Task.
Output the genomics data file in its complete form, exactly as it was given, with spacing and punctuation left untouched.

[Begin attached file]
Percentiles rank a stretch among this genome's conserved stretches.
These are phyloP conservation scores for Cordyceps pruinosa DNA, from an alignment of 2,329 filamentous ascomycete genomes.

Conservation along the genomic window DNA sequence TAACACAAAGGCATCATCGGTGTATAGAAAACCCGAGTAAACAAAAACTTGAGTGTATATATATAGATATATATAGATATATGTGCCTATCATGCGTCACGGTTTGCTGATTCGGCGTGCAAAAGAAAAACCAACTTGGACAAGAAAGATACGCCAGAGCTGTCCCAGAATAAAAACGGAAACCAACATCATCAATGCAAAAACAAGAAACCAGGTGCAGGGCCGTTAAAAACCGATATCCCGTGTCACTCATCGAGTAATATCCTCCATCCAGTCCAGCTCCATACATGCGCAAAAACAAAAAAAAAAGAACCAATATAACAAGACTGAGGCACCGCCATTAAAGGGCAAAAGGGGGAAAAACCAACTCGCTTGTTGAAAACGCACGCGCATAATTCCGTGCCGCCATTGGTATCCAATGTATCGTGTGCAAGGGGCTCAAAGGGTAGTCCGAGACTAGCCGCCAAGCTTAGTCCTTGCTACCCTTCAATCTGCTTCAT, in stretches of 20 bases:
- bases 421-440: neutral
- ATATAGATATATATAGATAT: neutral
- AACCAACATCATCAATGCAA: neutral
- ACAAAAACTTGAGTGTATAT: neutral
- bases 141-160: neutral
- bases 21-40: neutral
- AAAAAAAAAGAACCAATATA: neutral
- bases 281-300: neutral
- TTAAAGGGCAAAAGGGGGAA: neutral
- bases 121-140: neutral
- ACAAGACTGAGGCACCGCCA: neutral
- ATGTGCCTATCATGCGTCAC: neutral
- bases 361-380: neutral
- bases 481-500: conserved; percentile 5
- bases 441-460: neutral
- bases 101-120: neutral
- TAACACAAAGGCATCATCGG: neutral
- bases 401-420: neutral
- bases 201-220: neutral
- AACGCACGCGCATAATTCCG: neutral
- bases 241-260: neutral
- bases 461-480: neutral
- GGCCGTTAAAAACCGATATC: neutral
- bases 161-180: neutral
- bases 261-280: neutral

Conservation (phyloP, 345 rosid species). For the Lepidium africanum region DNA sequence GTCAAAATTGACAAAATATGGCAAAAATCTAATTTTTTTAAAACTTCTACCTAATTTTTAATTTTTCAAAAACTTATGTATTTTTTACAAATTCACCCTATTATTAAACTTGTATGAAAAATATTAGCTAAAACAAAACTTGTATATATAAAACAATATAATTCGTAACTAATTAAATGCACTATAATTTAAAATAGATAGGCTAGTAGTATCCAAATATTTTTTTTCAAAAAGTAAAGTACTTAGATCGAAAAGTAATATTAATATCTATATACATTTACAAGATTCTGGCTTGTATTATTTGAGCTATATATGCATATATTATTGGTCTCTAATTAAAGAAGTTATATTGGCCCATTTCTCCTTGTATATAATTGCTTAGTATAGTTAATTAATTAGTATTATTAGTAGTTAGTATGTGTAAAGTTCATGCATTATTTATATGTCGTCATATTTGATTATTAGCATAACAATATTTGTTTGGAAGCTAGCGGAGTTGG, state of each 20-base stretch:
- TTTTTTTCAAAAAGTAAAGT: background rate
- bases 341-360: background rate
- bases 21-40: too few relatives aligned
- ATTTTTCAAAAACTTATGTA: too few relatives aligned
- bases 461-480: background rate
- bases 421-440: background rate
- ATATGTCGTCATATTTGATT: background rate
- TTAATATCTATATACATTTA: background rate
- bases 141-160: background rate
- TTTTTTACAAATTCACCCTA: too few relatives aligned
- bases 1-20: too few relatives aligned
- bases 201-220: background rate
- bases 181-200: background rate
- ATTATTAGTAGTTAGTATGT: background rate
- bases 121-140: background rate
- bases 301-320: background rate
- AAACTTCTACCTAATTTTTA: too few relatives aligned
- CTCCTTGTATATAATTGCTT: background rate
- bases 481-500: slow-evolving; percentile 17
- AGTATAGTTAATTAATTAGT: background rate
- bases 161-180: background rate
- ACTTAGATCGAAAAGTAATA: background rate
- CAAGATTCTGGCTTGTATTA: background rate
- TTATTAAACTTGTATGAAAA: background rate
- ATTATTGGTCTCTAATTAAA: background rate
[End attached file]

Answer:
Percentiles rank a stretch among this genome's conserved stretches.
These are phyloP conservation scores for Cordyceps pruinosa DNA, from an alignment of 2,329 filamentous ascomycete genomes.

Conservation along the genomic window DNA sequence TAACACAAAGGCATCATCGGTGTATAGAAAACCCGAGTAAACAAAAACTTGAGTGTATATATATAGATATATATAGATATATGTGCCTATCATGCGTCACGGTTTGCTGATTCGGCGTGCAAAAGAAAAACCAACTTGGACAAGAAAGATACGCCAGAGCTGTCCCAGAATAAAAACGGAAACCAACATCATCAATGCAAAAACAAGAAACCAGGTGCAGGGCCGTTAAAAACCGATATCCCGTGTCACTCATCGAGTAATATCCTCCATCCAGTCCAGCTCCATACATGCGCAAAAACAAAAAAAAAAGAACCAATATAACAAGACTGAGGCACCGCCATTAAAGGGCAAAAGGGGGAAAAACCAACTCGCTTGTTGAAAACGCACGCGCATAATTCCGTGCCGCCATTGGTATCCAATGTATCGTGTGCAAGGGGCTCAAAGGGTAGTCCGAGACTAGCCGCCAAGCTTAGTCCTTGCTACCCTTCAATCTGCTTCAT, in stretches of 20 bases:
- bases 421-440: neutral
- ATATAGATATATATAGATAT: neutral
- AACCAACATCATCAATGCAA: neutral
- ACAAAAACTTGAGTGTATAT: neutral
- bases 141-160: neutral
- bases 21-40: neutral
- AAAAAAAAAGAACCAATATA: neutral
- bases 281-300: neutral
- TTAAAGGGCAAAAGGGGGAA: neutral
- bases 121-140: neutral
- ACAAGACTGAGGCACCGCCA: neutral
- ATGTGCCTATCATGCGTCAC: neutral
- bases 361-380: neutral
- bases 481-500: conserved; percentile 5
- bases 441-460: neutral
- bases 101-120: neutral
- TAACACAAAGGCATCATCGG: neutral
- bases 401-420: neutral
- bases 201-220: neutral
- AACGCACGCGCATAATTCCG: neutral
- bases 241-260: neutral
- bases 461-480: neutral
- GGCCGTTAAAAACCGATATC: neutral
- bases 161-180: neutral
- bases 261-280: neutral

Conservation (phyloP, 345 rosid species). For the Lepidium africanum region DNA sequence GTCAAAATTGACAAAATATGGCAAAAATCTAATTTTTTTAAAACTTCTACCTAATTTTTAATTTTTCAAAAACTTATGTATTTTTTACAAATTCACCCTATTATTAAACTTGTATGAAAAATATTAGCTAAAACAAAACTTGTATATATAAAACAATATAATTCGTAACTAATTAAATGCACTATAATTTAAAATAGATAGGCTAGTAGTATCCAAATATTTTTTTTCAAAAAGTAAAGTACTTAGATCGAAAAGTAATATTAATATCTATATACATTTACAAGATTCTGGCTTGTATTATTTGAGCTATATATGCATATATTATTGGTCTCTAATTAAAGAAGTTATATTGGCCCATTTCTCCTTGTATATAATTGCTTAGTATAGTTAATTAATTAGTATTATTAGTAGTTAGTATGTGTAAAGTTCATGCATTATTTATATGTCGTCATATTTGATTATTAGCATAACAATATTTGTTTGGAAGCTAGCGGAGTTGG, state of each 20-base stretch:
- TTTTTTTCAAAAAGTAAAGT: background rate
- bases 341-360: background rate
- bases 21-40: too few relatives aligned
- ATTTTTCAAAAACTTATGTA: too few relatives aligned
- bases 461-480: background rate
- bases 421-440: background rate
- ATATGTCGTCATATTTGATT: background rate
- TTAATATCTATATACATTTA: background rate
- bases 141-160: background rate
- TTTTTTACAAATTCACCCTA: too few relatives aligned
- bases 1-20: too few relatives aligned
- bases 201-220: background rate
- bases 181-200: background rate
- ATTATTAGTAGTTAGTATGT: background rate
- bases 121-140: background rate
- bases 301-320: background rate
- AAACTTCTACCTAATTTTTA: too few relatives aligned
- CTCCTTGTATATAATTGCTT: background rate
- bases 481-500: slow-evolving; percentile 17
- AGTATAGTTAATTAATTAGT: background rate
- bases 161-180: background rate
- ACTTAGATCGAAAAGTAATA: background rate
- CAAGATTCTGGCTTGTATTA: background rate
- TTATTAAACTTGTATGAAAA: background rate
- ATTATTGGTCTCTAATTAAA: background rate